World War 2 bomber crews biked to work

Newly published color photos of American World War 2 bomber crews by celebrated TIME-LIFE photographer Margaret Bourke-White includes bicycles on the flight line.

Bicycling to WW2 B17 Super Fortress bomber  by TIME-LIFE photographer Margaret Bourke-White 1942

Fuel shortages meant the military pulled out all of the stops to conserve, which meant crews often used bikes to get around the airfields of Europe.

Bicycling to WW2 B17 Super Fortress bomber  by TIME-LIFE photographer Margaret Bourke-White 1942

The B-17 Flying Fortress shown here carried a crew of six to ten and was 75 feet long, only 13 feet longer than the modern F-22 Raptor single seat air superiority fighter jet.

View the full set over at LIFE.TIME.COM: World War II in Color: American Bombers and Their Crews, 1942. Via IO9 and Ubbe.

7 Comments

  • March 8, 2013 - 3:21 pm | Permalink

    There’s something deeply ironic about this that I can’t quite pin down.

    Is it that…

    (a) In WWII we were happy to economize and conserve even while prosecuting something as brutally inefficient as warfare?

    (b) The American wars of the last 23 years have been for the sake of preserving an inefficient energy economy?

    (c) Our society has glorified the WWII generation yet marginalized cycling?

    (d) All of the above.

    (e) None of the above.

  • March 8, 2013 - 3:46 pm | Permalink

    Don’t forget that the Axis felt they had to expand at least partly to secure their energy future.

  • March 8, 2013 - 4:40 pm | Permalink

    On another note; the B-17 also weighed about the same as an F-22 if I recollect correctly.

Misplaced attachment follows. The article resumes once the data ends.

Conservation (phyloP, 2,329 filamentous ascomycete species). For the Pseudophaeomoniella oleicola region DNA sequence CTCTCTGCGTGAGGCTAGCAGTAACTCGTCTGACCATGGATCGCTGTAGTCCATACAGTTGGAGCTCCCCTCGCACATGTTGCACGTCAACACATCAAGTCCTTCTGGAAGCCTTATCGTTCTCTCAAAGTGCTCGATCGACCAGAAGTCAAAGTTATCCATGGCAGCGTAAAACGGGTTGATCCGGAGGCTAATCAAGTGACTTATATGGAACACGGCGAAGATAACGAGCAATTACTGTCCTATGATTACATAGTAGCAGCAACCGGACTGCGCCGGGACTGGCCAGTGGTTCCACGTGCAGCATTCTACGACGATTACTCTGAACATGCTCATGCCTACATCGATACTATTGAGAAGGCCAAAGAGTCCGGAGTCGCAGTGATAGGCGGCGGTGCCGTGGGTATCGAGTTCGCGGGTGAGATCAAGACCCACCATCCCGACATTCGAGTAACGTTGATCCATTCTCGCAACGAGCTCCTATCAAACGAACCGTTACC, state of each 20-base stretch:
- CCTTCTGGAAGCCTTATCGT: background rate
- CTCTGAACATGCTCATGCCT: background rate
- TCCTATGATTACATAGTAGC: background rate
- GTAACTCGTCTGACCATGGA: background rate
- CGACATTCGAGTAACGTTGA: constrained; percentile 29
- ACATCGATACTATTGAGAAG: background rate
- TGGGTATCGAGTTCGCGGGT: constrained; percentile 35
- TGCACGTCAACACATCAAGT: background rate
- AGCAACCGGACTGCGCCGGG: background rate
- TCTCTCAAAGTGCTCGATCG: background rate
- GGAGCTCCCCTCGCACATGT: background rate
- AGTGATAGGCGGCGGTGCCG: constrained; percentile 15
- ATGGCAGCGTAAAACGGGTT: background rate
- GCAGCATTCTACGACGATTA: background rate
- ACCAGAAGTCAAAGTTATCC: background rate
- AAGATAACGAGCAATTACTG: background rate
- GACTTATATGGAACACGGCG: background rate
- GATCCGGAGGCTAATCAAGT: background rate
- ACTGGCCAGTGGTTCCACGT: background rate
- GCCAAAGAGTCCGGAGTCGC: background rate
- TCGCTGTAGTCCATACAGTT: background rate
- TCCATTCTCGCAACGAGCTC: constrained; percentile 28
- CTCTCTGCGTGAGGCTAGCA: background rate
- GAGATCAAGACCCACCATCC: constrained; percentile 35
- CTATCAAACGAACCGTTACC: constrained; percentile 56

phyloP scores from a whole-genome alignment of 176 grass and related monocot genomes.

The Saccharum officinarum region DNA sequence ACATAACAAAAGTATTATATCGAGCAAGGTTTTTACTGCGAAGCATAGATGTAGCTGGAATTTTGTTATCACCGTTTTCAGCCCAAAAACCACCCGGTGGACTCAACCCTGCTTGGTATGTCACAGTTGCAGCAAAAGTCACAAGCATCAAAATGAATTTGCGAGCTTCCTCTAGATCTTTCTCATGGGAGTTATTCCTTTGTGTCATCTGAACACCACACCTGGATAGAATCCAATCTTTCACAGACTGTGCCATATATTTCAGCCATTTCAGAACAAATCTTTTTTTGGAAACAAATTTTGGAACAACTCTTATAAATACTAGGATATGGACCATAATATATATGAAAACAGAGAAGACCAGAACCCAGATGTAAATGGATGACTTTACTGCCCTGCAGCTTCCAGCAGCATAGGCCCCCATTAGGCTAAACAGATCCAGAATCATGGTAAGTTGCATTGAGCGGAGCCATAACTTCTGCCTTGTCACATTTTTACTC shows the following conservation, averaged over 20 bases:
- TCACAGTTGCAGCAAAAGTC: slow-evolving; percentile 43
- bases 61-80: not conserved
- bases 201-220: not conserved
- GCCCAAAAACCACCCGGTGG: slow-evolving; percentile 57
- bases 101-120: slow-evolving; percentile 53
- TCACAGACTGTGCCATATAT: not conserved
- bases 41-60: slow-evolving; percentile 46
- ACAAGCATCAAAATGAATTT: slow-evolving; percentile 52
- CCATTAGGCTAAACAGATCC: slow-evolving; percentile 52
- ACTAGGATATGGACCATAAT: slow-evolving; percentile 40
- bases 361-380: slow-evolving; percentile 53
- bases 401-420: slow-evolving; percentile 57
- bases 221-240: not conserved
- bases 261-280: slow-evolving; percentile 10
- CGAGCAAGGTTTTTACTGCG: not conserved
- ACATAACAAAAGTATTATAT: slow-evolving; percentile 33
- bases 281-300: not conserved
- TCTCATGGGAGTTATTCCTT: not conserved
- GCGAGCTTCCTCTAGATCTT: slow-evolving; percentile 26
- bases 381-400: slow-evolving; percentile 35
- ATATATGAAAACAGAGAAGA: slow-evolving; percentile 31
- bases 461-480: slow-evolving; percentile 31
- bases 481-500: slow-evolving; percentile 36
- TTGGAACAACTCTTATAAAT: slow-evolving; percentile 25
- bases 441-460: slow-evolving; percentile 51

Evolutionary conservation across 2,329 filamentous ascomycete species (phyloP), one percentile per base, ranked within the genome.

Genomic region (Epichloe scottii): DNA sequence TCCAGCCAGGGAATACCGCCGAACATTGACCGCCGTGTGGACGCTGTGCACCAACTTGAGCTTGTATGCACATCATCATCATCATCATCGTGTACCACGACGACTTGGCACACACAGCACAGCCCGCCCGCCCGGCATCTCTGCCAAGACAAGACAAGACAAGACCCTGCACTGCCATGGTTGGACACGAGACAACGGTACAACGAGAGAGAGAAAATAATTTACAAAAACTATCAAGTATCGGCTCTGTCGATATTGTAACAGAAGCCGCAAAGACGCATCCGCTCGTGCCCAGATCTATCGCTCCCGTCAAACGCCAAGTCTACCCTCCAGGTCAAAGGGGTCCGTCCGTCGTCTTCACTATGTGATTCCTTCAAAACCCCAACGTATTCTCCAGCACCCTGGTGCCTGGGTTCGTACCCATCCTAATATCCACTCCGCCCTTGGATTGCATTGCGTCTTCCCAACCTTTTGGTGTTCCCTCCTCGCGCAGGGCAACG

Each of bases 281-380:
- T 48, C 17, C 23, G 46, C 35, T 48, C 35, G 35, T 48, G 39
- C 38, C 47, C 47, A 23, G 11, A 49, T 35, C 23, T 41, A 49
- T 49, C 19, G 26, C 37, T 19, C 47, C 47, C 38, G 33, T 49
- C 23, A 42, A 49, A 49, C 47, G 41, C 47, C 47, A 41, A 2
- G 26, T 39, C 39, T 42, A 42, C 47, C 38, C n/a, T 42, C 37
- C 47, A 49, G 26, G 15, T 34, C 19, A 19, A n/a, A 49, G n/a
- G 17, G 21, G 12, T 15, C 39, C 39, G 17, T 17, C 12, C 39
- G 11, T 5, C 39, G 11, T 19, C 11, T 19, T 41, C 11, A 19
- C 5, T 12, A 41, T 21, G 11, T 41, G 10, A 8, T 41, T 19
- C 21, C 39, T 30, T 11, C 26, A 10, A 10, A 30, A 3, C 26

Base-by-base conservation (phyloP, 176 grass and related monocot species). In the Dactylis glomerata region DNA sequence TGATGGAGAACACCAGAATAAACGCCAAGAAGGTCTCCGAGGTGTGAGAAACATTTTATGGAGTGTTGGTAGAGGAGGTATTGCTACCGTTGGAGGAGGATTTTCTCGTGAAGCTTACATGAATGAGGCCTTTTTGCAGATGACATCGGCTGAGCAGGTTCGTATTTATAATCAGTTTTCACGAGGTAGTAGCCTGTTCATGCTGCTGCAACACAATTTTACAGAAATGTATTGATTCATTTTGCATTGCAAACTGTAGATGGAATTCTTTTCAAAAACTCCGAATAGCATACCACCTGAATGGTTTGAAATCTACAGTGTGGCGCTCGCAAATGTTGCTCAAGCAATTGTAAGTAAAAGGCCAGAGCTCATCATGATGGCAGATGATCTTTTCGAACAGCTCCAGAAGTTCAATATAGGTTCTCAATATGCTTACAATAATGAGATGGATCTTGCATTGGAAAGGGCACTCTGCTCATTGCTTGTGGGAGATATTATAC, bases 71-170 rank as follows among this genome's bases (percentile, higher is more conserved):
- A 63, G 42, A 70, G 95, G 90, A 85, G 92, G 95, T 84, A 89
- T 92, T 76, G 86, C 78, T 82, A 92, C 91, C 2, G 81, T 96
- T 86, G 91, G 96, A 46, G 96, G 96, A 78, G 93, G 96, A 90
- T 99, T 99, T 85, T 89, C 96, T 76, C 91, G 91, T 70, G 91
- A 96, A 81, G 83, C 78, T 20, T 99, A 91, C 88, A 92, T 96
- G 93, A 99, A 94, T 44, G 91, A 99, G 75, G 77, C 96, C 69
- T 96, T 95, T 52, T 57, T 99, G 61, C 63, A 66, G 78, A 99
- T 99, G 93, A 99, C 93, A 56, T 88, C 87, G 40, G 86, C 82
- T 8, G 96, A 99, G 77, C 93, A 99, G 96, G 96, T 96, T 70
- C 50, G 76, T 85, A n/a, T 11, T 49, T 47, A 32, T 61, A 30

• March 8, 2013 - 5:43 pm | Permalink

    I just looked it up – the F-22 empty weight is about 4 tons more than the B-17! F-22 has substantially higher max takeoff weight too: 83,500 lbs vs 65,500.

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  • March 9, 2013 - 6:37 am | Permalink

    Clearly a result of the pork that accrued after the conclusion of the ATF contest and my involvement with the LOSING team. Per Wikipedia, the MTO weight of the YF-23 was 62000lb; slightly less than the B-17, but darn close. In Lockmart’s defense, the YF-22 was also a 62k MTO aircraft.

  • March 9, 2013 - 8:10 am | Permalink

    OTOH, your comment suggests that our original Northrop suggested nickname for the Lockheed aircraft as “Constellation 2″ had more truth than any of us suspected at the time, considering that the MTO weight of the original Constellation was 86250 lb per Wikipedia, versus the final 84K of the production F-22. Both heavier than any B-17 and 22K heavier than either YF.

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